Friday was an eventful day for us. I was up and about more than I have been in weeks. Our day started off with an appointment with my peri and an ultrasound. Before she started the ultrasound, she asked how I was feeling, and I said physically, I’m fine, but mentally I’m completely freaked out. She usually gives me some tough love when this comes up, but this time, she immediately offered weekly ultrasounds for the next few weeks. She said I don’t actually need to have them that often, but if it will give me some peace of mind, we’ll do it. I was going to ask for that anyway, so we obviously took her up on the offer. She told me that I can come in whenever I want, even if it’s just to listen to his heartbeat or have someone hold my hand.
Once she started the ultrasound, right off the bat, she said, “look at that long, closed, beautiful cervix.” I swear, the woman may be a mind reader. Dave and I had discussed how we need whoever is doing the ultrasound to say things are good or bad immediately because we both start panicking during silence, and that’s exactly what she did. We then took a look at the little dude, who was calmly sucking away on his thumb. As we were watching, he took out his thumb, stuck his tongue out, and swallowed. I gasped, “he looks just like Jillian.” My peri looked at my heartbroken husband and said, “that’s hard to see, isn’t it?” She gets it. Even though there’s nothing more wonderful than seeing our little guy, it’s also heart wrenching, and she understands. I don’t think we could find a better doctor.
Later that day, we stopped in a maternity store so I could find some warm clothes that actually fit (my normal clothes days are over and my maternity clothes from Jilly are too big). I HATE going in there because it still hurts to see pregnant strangers (I’m not sure I’ll ever get over this), plus the people working there ask too many questions. I would just buy clothes online, but I don’t want to give my info out because one of the most difficult tasks after Jillian died was getting my name off all the pregnancy/baby mailing lists.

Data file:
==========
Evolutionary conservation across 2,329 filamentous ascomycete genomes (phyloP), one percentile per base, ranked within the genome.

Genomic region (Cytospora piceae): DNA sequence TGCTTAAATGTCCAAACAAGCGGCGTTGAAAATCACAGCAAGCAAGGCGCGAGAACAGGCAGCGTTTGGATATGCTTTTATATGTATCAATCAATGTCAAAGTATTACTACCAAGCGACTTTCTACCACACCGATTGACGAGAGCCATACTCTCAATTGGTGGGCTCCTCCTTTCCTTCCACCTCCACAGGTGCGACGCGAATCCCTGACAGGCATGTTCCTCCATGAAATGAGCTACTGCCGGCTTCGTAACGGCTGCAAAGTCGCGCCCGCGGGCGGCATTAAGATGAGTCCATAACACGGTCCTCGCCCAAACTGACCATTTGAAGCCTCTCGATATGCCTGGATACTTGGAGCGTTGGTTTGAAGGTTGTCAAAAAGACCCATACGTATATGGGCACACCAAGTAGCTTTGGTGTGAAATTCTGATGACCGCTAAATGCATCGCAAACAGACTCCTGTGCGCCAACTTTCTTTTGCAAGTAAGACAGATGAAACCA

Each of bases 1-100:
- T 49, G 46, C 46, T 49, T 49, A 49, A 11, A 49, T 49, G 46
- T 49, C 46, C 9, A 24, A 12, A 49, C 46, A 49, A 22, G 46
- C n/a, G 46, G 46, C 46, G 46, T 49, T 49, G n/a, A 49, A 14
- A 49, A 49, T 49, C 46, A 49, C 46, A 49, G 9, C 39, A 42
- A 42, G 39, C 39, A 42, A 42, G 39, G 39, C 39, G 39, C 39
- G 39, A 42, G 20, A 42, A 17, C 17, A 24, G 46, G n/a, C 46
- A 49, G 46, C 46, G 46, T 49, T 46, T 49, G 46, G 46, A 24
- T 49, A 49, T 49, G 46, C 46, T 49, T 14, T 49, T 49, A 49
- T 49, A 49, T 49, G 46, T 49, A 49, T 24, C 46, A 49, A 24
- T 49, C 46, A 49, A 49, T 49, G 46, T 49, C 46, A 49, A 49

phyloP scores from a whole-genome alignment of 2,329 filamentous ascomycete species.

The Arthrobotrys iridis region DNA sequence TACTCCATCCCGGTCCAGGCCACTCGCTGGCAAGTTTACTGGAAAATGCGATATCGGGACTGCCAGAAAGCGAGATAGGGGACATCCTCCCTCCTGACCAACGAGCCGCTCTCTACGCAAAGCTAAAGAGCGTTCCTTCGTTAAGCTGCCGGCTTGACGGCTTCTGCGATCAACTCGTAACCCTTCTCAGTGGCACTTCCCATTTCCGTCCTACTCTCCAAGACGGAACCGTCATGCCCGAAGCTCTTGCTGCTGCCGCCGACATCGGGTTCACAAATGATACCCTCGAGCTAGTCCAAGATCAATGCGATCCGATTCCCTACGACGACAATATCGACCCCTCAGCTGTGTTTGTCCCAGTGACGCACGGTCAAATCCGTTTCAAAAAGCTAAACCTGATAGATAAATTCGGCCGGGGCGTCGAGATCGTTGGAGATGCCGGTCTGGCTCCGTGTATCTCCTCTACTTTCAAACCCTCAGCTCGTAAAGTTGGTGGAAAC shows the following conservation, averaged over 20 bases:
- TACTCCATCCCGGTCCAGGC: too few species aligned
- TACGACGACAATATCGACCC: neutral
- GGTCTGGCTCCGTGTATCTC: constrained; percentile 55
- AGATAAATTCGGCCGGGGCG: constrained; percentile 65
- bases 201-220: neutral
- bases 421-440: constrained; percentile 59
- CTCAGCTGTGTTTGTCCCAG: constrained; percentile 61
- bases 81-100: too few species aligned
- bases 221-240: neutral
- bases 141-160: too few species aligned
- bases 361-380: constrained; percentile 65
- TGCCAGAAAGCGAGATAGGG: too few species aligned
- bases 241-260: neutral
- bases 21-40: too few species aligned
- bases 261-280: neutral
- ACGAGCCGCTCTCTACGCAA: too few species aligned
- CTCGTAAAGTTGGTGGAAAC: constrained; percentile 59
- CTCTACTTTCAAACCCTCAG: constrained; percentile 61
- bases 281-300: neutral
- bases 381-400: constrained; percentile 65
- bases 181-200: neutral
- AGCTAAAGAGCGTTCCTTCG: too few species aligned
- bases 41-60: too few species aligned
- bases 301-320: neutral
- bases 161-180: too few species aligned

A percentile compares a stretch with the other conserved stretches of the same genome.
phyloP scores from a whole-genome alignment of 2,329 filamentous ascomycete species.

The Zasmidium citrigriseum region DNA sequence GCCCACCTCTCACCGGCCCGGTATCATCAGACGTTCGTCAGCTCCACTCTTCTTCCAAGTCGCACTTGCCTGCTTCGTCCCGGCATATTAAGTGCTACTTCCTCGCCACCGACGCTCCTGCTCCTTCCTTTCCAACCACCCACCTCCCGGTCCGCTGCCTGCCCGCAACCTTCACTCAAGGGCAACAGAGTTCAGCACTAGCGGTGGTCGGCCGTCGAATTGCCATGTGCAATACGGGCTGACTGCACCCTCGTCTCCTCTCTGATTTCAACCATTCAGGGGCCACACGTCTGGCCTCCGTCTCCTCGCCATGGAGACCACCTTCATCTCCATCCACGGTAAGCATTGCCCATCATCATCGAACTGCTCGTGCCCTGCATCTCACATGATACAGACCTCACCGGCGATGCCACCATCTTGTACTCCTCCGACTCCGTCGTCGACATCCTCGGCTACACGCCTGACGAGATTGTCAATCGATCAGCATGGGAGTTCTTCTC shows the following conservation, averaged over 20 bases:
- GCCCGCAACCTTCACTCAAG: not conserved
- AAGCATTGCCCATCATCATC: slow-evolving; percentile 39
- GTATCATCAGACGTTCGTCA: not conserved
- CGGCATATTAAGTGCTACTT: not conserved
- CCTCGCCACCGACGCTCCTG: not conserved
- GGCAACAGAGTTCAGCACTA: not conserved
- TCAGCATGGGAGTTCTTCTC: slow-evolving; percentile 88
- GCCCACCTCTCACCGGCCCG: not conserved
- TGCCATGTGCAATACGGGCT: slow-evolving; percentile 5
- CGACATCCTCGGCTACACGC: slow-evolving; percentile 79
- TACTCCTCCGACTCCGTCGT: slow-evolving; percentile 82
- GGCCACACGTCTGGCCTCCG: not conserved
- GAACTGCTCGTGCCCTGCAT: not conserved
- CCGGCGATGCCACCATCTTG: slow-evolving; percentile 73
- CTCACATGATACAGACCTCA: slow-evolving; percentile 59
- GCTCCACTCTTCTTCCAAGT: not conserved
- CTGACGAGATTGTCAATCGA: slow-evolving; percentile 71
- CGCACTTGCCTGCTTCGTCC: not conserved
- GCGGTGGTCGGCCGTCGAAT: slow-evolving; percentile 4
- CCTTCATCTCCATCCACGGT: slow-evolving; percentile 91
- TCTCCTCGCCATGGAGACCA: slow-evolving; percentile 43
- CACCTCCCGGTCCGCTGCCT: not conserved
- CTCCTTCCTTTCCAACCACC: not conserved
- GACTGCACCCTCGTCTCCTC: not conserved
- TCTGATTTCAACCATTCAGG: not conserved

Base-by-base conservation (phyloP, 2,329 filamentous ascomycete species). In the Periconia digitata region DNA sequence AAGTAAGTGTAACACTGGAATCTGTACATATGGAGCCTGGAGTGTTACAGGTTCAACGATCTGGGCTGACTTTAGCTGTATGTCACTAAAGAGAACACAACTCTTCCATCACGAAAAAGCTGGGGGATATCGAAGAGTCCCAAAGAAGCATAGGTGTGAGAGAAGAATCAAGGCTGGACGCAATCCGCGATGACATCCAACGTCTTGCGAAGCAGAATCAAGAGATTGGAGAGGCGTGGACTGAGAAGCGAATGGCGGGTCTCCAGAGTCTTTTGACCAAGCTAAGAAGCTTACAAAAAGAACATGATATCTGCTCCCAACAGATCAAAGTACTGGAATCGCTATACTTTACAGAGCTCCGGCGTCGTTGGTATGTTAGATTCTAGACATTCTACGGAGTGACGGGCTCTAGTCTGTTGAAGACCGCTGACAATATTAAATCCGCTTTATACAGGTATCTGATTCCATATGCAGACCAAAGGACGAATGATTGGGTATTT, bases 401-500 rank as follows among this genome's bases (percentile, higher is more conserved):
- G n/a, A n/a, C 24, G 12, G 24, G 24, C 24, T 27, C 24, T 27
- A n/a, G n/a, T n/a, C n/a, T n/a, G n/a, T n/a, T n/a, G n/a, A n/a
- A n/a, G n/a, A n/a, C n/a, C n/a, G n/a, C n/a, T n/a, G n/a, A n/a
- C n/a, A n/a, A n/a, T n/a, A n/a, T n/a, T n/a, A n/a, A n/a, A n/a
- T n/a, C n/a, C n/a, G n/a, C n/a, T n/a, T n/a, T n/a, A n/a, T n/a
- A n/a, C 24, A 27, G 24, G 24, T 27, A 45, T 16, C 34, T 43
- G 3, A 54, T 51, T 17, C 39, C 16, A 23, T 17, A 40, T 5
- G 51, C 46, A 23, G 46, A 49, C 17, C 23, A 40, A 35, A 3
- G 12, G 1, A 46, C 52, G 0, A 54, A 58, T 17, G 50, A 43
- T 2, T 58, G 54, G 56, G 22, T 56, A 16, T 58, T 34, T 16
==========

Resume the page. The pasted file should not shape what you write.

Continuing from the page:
Anyway, I found a few things, and we went to pay. When the woman was asking for my name, phone number, address, etc., I declined to give her any info, and thankfully she didn’t push it. Even though she handled it the way I hoped she would, it still made me sad, just because I wish I had that innocence of not caring about getting 30 baby-related things in the mail. Then she asked if we’d like to make a donation to the March of Dimes to help save premature babies. I couldn’t even speak. I shook my head, and then I had to leave before the tears started. Dave stayed to pay, and the poor woman was horrified and apologetic. Dave assured her that she didn’t do anything wrong and said something about how we’re very familiar with the March of Dimes. I feel terrible about it, because I knew something like that would happen, but I didn’t prepare myself enough.
Friday ended with a birthday party for a friend. After we got there, I realized how uncomfortable I was surrounded by people who don’t know us while I’m visibly pregnant. The question “is this your first” becomes automatic in these situations. I always answer honestly, and it tends to be a mood killer, but I feel like I don’t really have a choice. It’s either be honest and depressing or pretend the most important person in my life never existed.
A woman started talking to us and asked if I was going to bowl. I said no, and she said, “come on, I bowled the night before I gave birth. I was 40 weeks!” Dave said, “no, she’s not bowling.” She went to bowl, and then came back and asked if this is our first. Dave and I both said no, and then she asked how old our first is. I said that she passed away when she was four days old, and she said she was so sorry. She turned around to look at whoever was currently bowling, and we figured that was the end of that conversation, which is pretty typical. However, she turned back around and started asking us when it happened, if she was a preemie, etc. She explained that she’s an OB, and that she knows that what we have gone through is the most difficult thing in the world. She asked who my doctor is, where I’m delivering, whether or not I’m on bed rest (as if I’d be at a bowling alley), etc. She approved of my doctor, which is always nice, and then told me that I could go bowling once I make it to 40 weeks. It couldn’t have been more perfect. It made my night, just because every experience like that makes it so much easier to face the next one. I have to remind myself that for every person who says something stupid or rude, there are even more people who say all the right things, even if they’re total strangers.